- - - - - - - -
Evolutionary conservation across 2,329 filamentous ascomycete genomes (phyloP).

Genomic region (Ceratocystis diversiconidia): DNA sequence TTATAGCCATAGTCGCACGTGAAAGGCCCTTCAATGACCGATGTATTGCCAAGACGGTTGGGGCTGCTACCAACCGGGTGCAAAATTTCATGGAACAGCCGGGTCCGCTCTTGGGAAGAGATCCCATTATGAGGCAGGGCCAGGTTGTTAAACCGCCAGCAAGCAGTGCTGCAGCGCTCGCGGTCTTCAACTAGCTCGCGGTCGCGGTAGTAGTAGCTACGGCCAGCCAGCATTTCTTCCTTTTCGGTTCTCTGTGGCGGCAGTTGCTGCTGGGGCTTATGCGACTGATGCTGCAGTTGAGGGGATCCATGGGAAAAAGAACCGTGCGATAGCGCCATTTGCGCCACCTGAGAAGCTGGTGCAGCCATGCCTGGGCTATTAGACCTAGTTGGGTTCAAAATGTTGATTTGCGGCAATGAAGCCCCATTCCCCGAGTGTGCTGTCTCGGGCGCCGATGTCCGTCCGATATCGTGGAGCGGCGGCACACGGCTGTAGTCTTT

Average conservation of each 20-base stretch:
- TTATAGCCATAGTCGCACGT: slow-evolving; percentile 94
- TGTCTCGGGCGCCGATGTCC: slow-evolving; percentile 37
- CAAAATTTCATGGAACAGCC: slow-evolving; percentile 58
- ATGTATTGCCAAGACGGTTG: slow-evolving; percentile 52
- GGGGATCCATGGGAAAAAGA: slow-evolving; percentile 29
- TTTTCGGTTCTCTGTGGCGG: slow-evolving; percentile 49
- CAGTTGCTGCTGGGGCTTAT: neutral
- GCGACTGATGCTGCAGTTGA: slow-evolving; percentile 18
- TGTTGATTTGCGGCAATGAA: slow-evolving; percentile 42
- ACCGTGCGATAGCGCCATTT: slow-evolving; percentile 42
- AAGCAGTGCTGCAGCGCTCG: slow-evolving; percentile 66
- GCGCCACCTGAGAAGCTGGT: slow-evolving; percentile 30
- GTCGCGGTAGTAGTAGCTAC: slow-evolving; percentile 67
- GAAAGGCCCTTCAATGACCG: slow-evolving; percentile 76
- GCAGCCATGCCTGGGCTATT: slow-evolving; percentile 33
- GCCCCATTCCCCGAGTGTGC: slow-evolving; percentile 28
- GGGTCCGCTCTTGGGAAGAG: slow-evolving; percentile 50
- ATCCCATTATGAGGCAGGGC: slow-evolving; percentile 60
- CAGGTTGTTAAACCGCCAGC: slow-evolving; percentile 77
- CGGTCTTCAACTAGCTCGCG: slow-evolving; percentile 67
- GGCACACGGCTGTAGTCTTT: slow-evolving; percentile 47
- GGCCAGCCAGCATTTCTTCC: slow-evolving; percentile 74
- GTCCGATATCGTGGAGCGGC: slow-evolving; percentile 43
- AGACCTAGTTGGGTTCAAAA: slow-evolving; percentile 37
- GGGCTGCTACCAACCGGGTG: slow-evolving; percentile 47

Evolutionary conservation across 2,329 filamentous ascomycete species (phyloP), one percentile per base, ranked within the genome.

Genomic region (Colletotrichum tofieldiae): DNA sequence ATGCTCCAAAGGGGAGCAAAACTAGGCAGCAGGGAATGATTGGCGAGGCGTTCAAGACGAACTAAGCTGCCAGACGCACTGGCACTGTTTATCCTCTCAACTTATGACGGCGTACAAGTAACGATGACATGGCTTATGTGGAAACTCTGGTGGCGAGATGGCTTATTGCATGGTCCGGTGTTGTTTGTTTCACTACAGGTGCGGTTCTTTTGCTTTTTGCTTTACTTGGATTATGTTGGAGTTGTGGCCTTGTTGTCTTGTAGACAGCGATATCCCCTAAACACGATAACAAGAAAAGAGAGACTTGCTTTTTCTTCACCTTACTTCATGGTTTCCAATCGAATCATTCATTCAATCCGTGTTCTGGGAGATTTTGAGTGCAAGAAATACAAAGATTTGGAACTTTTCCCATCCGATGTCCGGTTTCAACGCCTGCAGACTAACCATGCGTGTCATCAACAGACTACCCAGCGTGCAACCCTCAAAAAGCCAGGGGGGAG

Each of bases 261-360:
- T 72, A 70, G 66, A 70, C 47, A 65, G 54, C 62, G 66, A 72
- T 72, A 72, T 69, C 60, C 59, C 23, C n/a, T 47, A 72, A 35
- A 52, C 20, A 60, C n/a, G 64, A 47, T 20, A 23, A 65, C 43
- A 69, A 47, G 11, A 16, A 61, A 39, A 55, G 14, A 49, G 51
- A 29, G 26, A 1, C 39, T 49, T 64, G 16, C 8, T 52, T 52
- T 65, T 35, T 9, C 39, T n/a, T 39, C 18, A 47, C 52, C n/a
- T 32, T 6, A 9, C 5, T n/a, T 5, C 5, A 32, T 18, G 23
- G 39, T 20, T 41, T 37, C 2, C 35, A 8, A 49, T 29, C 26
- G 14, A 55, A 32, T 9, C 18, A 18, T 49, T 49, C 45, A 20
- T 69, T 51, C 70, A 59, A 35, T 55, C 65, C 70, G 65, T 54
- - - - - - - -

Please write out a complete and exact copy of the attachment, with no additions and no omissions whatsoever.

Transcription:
Evolutionary conservation across 2,329 filamentous ascomycete genomes (phyloP).

Genomic region (Ceratocystis diversiconidia): DNA sequence TTATAGCCATAGTCGCACGTGAAAGGCCCTTCAATGACCGATGTATTGCCAAGACGGTTGGGGCTGCTACCAACCGGGTGCAAAATTTCATGGAACAGCCGGGTCCGCTCTTGGGAAGAGATCCCATTATGAGGCAGGGCCAGGTTGTTAAACCGCCAGCAAGCAGTGCTGCAGCGCTCGCGGTCTTCAACTAGCTCGCGGTCGCGGTAGTAGTAGCTACGGCCAGCCAGCATTTCTTCCTTTTCGGTTCTCTGTGGCGGCAGTTGCTGCTGGGGCTTATGCGACTGATGCTGCAGTTGAGGGGATCCATGGGAAAAAGAACCGTGCGATAGCGCCATTTGCGCCACCTGAGAAGCTGGTGCAGCCATGCCTGGGCTATTAGACCTAGTTGGGTTCAAAATGTTGATTTGCGGCAATGAAGCCCCATTCCCCGAGTGTGCTGTCTCGGGCGCCGATGTCCGTCCGATATCGTGGAGCGGCGGCACACGGCTGTAGTCTTT

Average conservation of each 20-base stretch:
- TTATAGCCATAGTCGCACGT: slow-evolving; percentile 94
- TGTCTCGGGCGCCGATGTCC: slow-evolving; percentile 37
- CAAAATTTCATGGAACAGCC: slow-evolving; percentile 58
- ATGTATTGCCAAGACGGTTG: slow-evolving; percentile 52
- GGGGATCCATGGGAAAAAGA: slow-evolving; percentile 29
- TTTTCGGTTCTCTGTGGCGG: slow-evolving; percentile 49
- CAGTTGCTGCTGGGGCTTAT: neutral
- GCGACTGATGCTGCAGTTGA: slow-evolving; percentile 18
- TGTTGATTTGCGGCAATGAA: slow-evolving; percentile 42
- ACCGTGCGATAGCGCCATTT: slow-evolving; percentile 42
- AAGCAGTGCTGCAGCGCTCG: slow-evolving; percentile 66
- GCGCCACCTGAGAAGCTGGT: slow-evolving; percentile 30
- GTCGCGGTAGTAGTAGCTAC: slow-evolving; percentile 67
- GAAAGGCCCTTCAATGACCG: slow-evolving; percentile 76
- GCAGCCATGCCTGGGCTATT: slow-evolving; percentile 33
- GCCCCATTCCCCGAGTGTGC: slow-evolving; percentile 28
- GGGTCCGCTCTTGGGAAGAG: slow-evolving; percentile 50
- ATCCCATTATGAGGCAGGGC: slow-evolving; percentile 60
- CAGGTTGTTAAACCGCCAGC: slow-evolving; percentile 77
- CGGTCTTCAACTAGCTCGCG: slow-evolving; percentile 67
- GGCACACGGCTGTAGTCTTT: slow-evolving; percentile 47
- GGCCAGCCAGCATTTCTTCC: slow-evolving; percentile 74
- GTCCGATATCGTGGAGCGGC: slow-evolving; percentile 43
- AGACCTAGTTGGGTTCAAAA: slow-evolving; percentile 37
- GGGCTGCTACCAACCGGGTG: slow-evolving; percentile 47

Evolutionary conservation across 2,329 filamentous ascomycete species (phyloP), one percentile per base, ranked within the genome.

Genomic region (Colletotrichum tofieldiae): DNA sequence ATGCTCCAAAGGGGAGCAAAACTAGGCAGCAGGGAATGATTGGCGAGGCGTTCAAGACGAACTAAGCTGCCAGACGCACTGGCACTGTTTATCCTCTCAACTTATGACGGCGTACAAGTAACGATGACATGGCTTATGTGGAAACTCTGGTGGCGAGATGGCTTATTGCATGGTCCGGTGTTGTTTGTTTCACTACAGGTGCGGTTCTTTTGCTTTTTGCTTTACTTGGATTATGTTGGAGTTGTGGCCTTGTTGTCTTGTAGACAGCGATATCCCCTAAACACGATAACAAGAAAAGAGAGACTTGCTTTTTCTTCACCTTACTTCATGGTTTCCAATCGAATCATTCATTCAATCCGTGTTCTGGGAGATTTTGAGTGCAAGAAATACAAAGATTTGGAACTTTTCCCATCCGATGTCCGGTTTCAACGCCTGCAGACTAACCATGCGTGTCATCAACAGACTACCCAGCGTGCAACCCTCAAAAAGCCAGGGGGGAG

Each of bases 261-360:
- T 72, A 70, G 66, A 70, C 47, A 65, G 54, C 62, G 66, A 72
- T 72, A 72, T 69, C 60, C 59, C 23, C n/a, T 47, A 72, A 35
- A 52, C 20, A 60, C n/a, G 64, A 47, T 20, A 23, A 65, C 43
- A 69, A 47, G 11, A 16, A 61, A 39, A 55, G 14, A 49, G 51
- A 29, G 26, A 1, C 39, T 49, T 64, G 16, C 8, T 52, T 52
- T 65, T 35, T 9, C 39, T n/a, T 39, C 18, A 47, C 52, C n/a
- T 32, T 6, A 9, C 5, T n/a, T 5, C 5, A 32, T 18, G 23
- G 39, T 20, T 41, T 37, C 2, C 35, A 8, A 49, T 29, C 26
- G 14, A 55, A 32, T 9, C 18, A 18, T 49, T 49, C 45, A 20
- T 69, T 51, C 70, A 59, A 35, T 55, C 65, C 70, G 65, T 54